|Portrait of the Rev’d Canon Frank Coaldrake MA ThL, Chairman of
the Australian Board of Mission January 1957-July 1970.
In the archival library in the Anglican Board of Mission in Sydney, I am surrounded by tangible records of ABM’s one hundred and seventy year history of mission.
This past can be our friend for the present and the future. It awaits our inquiry and can inspire, challenge, correct and also make us regret some of what has been done or not done in Australia’s past.
The ABM archival library has taught me that all the Anglican Board of Mission’s work across one hundred and seventy years has been supported by the sacrificial, financial and community support of faithful Anglicans, from the days of the Church of England in Australia until now.
ABM is fit for purpose in the present partly through its dynamic past and now through its support of Christian mission where it is happening; and by committing to the local churches as the primary mission agents, and through its own holistic five marks of mission. These marks include what the older catholic tradition called corporal or bodily works of mercy. Our Lord said that doing these things for the needy was doing it to him. Best practice and empowering responses to the brother and sister in need remain basic imperatives.
Artefacts and written records inspire. Things speak. Photographs and letters can help us gospel to bring forth treasures old and new – as the Gospels imply. In this room I see reminders of the mission that is Christ’s. There is a photograph of the remarkable Frank Coaldrake whose personal ministry of reconciliation in Japan immediately post World War Two remains profound and is now embedded in the history of that church. One can read his diaries from the time before he became a university student. Or, one can enter the world of the PNG mission in 1890 and track it through the later Bishop Strong years to the emergence of an independent Anglican Province. Or one can read accounts by missionaries of life in the Solomons. The archival goldmine has many shafts.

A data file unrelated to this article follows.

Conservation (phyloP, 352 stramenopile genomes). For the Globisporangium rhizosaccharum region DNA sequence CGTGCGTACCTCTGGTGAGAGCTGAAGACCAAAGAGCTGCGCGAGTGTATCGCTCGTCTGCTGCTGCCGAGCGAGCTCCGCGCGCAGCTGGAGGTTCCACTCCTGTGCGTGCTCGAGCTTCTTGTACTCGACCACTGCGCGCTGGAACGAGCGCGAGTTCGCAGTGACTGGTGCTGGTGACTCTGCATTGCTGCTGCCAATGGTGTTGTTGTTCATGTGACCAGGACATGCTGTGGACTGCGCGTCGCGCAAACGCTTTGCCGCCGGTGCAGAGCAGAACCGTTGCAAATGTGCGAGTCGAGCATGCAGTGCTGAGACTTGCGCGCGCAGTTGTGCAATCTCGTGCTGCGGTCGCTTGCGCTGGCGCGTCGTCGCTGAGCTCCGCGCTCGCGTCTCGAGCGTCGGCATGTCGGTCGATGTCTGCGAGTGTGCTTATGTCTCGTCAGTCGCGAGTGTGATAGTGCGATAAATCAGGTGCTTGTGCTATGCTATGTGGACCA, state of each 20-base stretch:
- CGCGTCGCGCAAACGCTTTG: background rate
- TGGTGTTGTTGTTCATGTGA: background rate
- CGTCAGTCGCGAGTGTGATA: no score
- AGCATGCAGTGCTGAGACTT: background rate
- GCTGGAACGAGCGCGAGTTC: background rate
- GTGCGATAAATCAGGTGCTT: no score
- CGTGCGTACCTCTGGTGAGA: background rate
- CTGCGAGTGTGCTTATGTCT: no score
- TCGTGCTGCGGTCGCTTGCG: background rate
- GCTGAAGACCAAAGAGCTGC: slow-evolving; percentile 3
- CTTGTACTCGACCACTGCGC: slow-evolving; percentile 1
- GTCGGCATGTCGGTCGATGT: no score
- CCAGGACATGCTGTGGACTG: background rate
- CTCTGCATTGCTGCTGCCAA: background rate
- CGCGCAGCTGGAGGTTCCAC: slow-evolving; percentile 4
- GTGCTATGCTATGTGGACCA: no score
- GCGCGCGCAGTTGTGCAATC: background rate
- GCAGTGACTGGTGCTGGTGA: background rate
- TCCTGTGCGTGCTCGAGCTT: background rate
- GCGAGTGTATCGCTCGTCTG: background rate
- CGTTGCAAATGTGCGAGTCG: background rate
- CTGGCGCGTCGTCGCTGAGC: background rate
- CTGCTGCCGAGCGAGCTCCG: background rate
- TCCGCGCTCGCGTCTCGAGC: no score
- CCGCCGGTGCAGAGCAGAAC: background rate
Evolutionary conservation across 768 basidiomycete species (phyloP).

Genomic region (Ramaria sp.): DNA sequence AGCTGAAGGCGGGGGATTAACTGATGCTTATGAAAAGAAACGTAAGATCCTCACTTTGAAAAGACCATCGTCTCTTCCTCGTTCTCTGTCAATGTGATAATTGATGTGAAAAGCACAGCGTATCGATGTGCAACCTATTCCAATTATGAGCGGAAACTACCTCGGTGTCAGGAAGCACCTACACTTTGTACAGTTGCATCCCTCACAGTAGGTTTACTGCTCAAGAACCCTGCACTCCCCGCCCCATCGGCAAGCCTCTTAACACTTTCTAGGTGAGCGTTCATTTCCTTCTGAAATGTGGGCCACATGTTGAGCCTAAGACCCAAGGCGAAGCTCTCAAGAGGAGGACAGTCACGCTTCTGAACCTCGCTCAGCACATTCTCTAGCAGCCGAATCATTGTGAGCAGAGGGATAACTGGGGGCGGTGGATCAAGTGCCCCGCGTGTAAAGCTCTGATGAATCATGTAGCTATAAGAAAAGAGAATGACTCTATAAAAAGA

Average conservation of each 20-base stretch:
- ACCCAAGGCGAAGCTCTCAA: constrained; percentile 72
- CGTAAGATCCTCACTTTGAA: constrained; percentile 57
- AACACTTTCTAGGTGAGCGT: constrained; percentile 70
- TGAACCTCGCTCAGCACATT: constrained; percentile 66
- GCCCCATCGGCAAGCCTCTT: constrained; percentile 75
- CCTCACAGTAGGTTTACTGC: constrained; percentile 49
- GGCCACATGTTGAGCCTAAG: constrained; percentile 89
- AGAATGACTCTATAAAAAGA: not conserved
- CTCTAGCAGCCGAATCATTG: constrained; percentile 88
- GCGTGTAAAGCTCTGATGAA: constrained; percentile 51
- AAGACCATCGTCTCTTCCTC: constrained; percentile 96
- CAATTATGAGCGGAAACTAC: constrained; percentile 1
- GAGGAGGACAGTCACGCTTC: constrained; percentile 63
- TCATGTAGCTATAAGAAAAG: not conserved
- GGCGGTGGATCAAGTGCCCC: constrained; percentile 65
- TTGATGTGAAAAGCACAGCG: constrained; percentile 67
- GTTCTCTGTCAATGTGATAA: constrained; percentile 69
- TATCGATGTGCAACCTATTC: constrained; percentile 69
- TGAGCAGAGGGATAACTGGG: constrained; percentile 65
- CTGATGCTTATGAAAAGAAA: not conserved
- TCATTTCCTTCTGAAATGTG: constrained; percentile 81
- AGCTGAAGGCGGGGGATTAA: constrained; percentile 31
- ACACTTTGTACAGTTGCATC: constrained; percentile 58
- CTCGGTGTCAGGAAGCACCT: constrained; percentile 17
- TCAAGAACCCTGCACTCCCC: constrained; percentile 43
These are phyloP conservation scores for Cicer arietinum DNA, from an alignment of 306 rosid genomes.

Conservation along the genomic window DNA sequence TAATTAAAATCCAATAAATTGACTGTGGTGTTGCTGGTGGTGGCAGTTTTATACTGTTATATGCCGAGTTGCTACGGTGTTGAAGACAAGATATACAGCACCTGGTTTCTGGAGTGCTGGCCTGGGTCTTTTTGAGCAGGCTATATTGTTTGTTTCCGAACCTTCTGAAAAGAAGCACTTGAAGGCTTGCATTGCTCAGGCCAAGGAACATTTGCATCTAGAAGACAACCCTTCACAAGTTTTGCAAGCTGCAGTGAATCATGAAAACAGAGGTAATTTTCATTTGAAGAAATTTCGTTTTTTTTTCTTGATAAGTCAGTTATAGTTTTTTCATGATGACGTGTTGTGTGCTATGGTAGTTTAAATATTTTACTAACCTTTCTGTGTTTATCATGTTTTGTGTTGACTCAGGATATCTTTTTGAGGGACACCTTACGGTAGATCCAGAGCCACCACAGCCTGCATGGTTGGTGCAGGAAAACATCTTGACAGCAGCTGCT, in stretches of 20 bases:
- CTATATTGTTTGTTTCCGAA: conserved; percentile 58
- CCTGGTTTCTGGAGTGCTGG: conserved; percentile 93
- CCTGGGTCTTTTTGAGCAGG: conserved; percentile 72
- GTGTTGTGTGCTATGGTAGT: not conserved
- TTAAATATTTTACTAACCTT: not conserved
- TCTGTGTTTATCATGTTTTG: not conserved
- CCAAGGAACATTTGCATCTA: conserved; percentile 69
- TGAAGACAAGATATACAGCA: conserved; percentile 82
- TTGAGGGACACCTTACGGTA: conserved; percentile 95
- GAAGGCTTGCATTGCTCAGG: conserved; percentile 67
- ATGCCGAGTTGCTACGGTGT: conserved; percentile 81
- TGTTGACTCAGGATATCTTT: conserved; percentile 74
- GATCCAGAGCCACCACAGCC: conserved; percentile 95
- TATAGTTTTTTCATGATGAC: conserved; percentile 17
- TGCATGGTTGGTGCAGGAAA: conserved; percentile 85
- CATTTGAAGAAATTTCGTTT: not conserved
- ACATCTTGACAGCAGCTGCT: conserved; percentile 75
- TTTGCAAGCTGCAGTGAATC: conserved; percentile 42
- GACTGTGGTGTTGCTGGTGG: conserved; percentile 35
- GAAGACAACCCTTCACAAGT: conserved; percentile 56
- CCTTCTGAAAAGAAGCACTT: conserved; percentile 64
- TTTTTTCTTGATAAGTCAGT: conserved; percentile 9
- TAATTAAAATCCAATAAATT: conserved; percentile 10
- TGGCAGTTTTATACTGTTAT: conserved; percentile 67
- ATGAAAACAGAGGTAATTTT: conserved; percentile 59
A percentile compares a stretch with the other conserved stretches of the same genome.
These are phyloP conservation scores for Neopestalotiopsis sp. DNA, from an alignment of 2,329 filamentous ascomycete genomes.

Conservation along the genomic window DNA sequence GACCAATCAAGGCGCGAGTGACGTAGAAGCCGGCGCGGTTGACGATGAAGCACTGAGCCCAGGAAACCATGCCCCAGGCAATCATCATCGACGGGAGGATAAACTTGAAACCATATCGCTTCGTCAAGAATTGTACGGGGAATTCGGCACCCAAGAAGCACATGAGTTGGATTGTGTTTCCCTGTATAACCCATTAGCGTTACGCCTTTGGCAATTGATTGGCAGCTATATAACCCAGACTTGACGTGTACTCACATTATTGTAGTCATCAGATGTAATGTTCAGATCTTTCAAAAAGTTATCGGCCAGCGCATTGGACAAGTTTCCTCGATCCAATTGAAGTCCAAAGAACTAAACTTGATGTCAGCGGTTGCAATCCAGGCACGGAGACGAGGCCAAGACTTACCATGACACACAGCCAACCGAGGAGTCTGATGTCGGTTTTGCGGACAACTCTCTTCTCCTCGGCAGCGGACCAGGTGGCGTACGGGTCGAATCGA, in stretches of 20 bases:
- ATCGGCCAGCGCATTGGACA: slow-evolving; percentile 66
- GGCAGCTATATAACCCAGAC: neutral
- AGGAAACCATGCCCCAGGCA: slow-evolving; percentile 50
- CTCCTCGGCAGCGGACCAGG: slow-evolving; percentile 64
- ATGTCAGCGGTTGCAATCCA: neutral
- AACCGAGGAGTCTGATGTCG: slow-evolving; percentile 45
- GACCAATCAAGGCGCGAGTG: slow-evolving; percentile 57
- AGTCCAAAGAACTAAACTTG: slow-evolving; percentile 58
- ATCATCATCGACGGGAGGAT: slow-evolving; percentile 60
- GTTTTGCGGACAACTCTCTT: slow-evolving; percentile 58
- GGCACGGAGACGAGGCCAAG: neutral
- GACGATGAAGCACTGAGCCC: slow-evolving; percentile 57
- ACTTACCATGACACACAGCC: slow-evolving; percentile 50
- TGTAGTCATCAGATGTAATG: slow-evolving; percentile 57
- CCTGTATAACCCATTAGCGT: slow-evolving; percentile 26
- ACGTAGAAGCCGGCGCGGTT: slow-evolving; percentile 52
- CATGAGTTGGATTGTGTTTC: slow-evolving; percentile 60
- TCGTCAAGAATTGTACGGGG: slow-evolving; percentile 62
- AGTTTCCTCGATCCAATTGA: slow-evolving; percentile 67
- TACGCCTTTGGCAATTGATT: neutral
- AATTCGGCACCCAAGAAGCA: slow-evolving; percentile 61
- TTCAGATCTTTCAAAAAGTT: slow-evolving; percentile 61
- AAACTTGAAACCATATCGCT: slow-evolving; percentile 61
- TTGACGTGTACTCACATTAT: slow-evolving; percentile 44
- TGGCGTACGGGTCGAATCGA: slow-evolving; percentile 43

I have begun to track the deep and often troubled history of engagement with the prior people of this land and reflect on the history of mission to the aboriginal peoples, knowing that today ABM is committed and active in ongoing reconciliation. Best practice today demands considered reflection. That reflection can involve our own substantial John and Ernest Gribble material and the critical re-reception of their own writings and their own lives. The study of the histories of these missions, within the history of British imperial and colonial engagement and the emergence of federated Australia are important activities, in their own right and signposting paths into the future.
All these matters invite the clearest and deepest Christian thought, as commentators will leap daily into a polarised debate. The matter is as deep and large as the continent.
ABM is distinctive as an Anglican agent of mission, within the scope of the General Synod, and expressed in many nations of the world. ABM invites each of us to re-identify for ourselves the mission of Christ, that we too may support that; the mission of the Christ who would and does in dwell his people. ABM believes that its actions remain worthy of gifts and bequests.
The Anglican Board of Mission raises core questions about mission and the question of bequests – that generous commitment of its supporters who give a considered percentage of final estate assets to its continuing work in the Christian decades to come.
Rev’d Dr Ivan Head
ABM Gifts in Wills Officer